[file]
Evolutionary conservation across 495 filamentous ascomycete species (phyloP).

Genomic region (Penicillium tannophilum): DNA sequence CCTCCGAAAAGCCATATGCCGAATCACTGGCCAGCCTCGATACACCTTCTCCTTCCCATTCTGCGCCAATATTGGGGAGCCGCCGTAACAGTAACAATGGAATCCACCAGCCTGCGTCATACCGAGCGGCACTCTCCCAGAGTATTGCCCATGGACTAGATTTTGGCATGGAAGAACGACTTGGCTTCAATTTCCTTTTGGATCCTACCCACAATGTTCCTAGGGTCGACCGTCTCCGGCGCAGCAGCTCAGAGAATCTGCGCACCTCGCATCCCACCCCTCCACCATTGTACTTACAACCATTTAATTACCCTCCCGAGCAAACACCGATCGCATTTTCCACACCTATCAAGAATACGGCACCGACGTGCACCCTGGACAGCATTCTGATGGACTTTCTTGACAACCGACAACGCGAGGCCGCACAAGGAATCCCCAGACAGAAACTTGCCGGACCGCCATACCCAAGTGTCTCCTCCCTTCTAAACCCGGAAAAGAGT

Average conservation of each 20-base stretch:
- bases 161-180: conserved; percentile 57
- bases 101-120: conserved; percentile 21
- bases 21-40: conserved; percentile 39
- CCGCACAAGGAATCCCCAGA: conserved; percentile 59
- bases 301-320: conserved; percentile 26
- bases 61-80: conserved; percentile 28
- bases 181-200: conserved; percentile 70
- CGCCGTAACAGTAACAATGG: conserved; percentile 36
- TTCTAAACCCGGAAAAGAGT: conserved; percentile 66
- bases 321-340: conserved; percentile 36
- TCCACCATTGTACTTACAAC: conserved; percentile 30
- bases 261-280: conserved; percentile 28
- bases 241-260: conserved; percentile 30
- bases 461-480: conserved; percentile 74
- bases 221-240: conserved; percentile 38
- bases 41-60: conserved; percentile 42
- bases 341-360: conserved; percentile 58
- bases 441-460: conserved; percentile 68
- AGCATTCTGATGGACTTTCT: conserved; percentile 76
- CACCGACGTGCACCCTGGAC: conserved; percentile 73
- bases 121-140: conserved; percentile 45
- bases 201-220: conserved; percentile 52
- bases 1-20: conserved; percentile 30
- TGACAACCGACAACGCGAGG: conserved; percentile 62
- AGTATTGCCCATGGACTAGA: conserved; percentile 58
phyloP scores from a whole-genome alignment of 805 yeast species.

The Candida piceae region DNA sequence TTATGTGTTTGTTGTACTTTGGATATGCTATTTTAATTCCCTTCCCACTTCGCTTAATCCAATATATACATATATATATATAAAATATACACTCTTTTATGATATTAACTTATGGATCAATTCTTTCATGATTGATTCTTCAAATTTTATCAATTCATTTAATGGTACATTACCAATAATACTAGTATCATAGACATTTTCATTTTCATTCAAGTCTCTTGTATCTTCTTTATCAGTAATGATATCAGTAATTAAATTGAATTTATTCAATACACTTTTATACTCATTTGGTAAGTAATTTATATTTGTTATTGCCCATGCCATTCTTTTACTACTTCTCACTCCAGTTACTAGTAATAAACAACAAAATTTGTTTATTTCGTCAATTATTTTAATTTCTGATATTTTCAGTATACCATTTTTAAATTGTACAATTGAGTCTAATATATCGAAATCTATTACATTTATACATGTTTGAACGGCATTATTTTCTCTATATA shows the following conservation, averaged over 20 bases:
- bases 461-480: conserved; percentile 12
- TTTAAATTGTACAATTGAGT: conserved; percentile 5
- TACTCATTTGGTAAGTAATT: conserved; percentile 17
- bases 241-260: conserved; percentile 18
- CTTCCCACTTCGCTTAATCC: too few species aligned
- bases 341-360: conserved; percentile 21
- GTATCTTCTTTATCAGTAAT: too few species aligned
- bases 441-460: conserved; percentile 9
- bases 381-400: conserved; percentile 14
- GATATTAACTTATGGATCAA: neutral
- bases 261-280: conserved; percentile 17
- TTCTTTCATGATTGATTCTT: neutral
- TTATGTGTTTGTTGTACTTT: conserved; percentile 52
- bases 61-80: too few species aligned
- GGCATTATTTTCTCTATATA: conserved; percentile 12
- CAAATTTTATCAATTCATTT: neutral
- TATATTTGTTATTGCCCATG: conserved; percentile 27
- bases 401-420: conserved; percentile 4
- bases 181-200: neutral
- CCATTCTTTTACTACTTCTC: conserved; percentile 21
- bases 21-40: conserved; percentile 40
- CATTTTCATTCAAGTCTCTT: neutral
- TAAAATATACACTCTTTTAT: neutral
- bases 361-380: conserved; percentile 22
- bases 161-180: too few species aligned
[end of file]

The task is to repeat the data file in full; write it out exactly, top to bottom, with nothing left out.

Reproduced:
Evolutionary conservation across 495 filamentous ascomycete species (phyloP).

Genomic region (Penicillium tannophilum): DNA sequence CCTCCGAAAAGCCATATGCCGAATCACTGGCCAGCCTCGATACACCTTCTCCTTCCCATTCTGCGCCAATATTGGGGAGCCGCCGTAACAGTAACAATGGAATCCACCAGCCTGCGTCATACCGAGCGGCACTCTCCCAGAGTATTGCCCATGGACTAGATTTTGGCATGGAAGAACGACTTGGCTTCAATTTCCTTTTGGATCCTACCCACAATGTTCCTAGGGTCGACCGTCTCCGGCGCAGCAGCTCAGAGAATCTGCGCACCTCGCATCCCACCCCTCCACCATTGTACTTACAACCATTTAATTACCCTCCCGAGCAAACACCGATCGCATTTTCCACACCTATCAAGAATACGGCACCGACGTGCACCCTGGACAGCATTCTGATGGACTTTCTTGACAACCGACAACGCGAGGCCGCACAAGGAATCCCCAGACAGAAACTTGCCGGACCGCCATACCCAAGTGTCTCCTCCCTTCTAAACCCGGAAAAGAGT

Average conservation of each 20-base stretch:
- bases 161-180: conserved; percentile 57
- bases 101-120: conserved; percentile 21
- bases 21-40: conserved; percentile 39
- CCGCACAAGGAATCCCCAGA: conserved; percentile 59
- bases 301-320: conserved; percentile 26
- bases 61-80: conserved; percentile 28
- bases 181-200: conserved; percentile 70
- CGCCGTAACAGTAACAATGG: conserved; percentile 36
- TTCTAAACCCGGAAAAGAGT: conserved; percentile 66
- bases 321-340: conserved; percentile 36
- TCCACCATTGTACTTACAAC: conserved; percentile 30
- bases 261-280: conserved; percentile 28
- bases 241-260: conserved; percentile 30
- bases 461-480: conserved; percentile 74
- bases 221-240: conserved; percentile 38
- bases 41-60: conserved; percentile 42
- bases 341-360: conserved; percentile 58
- bases 441-460: conserved; percentile 68
- AGCATTCTGATGGACTTTCT: conserved; percentile 76
- CACCGACGTGCACCCTGGAC: conserved; percentile 73
- bases 121-140: conserved; percentile 45
- bases 201-220: conserved; percentile 52
- bases 1-20: conserved; percentile 30
- TGACAACCGACAACGCGAGG: conserved; percentile 62
- AGTATTGCCCATGGACTAGA: conserved; percentile 58
phyloP scores from a whole-genome alignment of 805 yeast species.

The Candida piceae region DNA sequence TTATGTGTTTGTTGTACTTTGGATATGCTATTTTAATTCCCTTCCCACTTCGCTTAATCCAATATATACATATATATATATAAAATATACACTCTTTTATGATATTAACTTATGGATCAATTCTTTCATGATTGATTCTTCAAATTTTATCAATTCATTTAATGGTACATTACCAATAATACTAGTATCATAGACATTTTCATTTTCATTCAAGTCTCTTGTATCTTCTTTATCAGTAATGATATCAGTAATTAAATTGAATTTATTCAATACACTTTTATACTCATTTGGTAAGTAATTTATATTTGTTATTGCCCATGCCATTCTTTTACTACTTCTCACTCCAGTTACTAGTAATAAACAACAAAATTTGTTTATTTCGTCAATTATTTTAATTTCTGATATTTTCAGTATACCATTTTTAAATTGTACAATTGAGTCTAATATATCGAAATCTATTACATTTATACATGTTTGAACGGCATTATTTTCTCTATATA shows the following conservation, averaged over 20 bases:
- bases 461-480: conserved; percentile 12
- TTTAAATTGTACAATTGAGT: conserved; percentile 5
- TACTCATTTGGTAAGTAATT: conserved; percentile 17
- bases 241-260: conserved; percentile 18
- CTTCCCACTTCGCTTAATCC: too few species aligned
- bases 341-360: conserved; percentile 21
- GTATCTTCTTTATCAGTAAT: too few species aligned
- bases 441-460: conserved; percentile 9
- bases 381-400: conserved; percentile 14
- GATATTAACTTATGGATCAA: neutral
- bases 261-280: conserved; percentile 17
- TTCTTTCATGATTGATTCTT: neutral
- TTATGTGTTTGTTGTACTTT: conserved; percentile 52
- bases 61-80: too few species aligned
- GGCATTATTTTCTCTATATA: conserved; percentile 12
- CAAATTTTATCAATTCATTT: neutral
- TATATTTGTTATTGCCCATG: conserved; percentile 27
- bases 401-420: conserved; percentile 4
- bases 181-200: neutral
- CCATTCTTTTACTACTTCTC: conserved; percentile 21
- bases 21-40: conserved; percentile 40
- CATTTTCATTCAAGTCTCTT: neutral
- TAAAATATACACTCTTTTAT: neutral
- bases 361-380: conserved; percentile 22
- bases 161-180: too few species aligned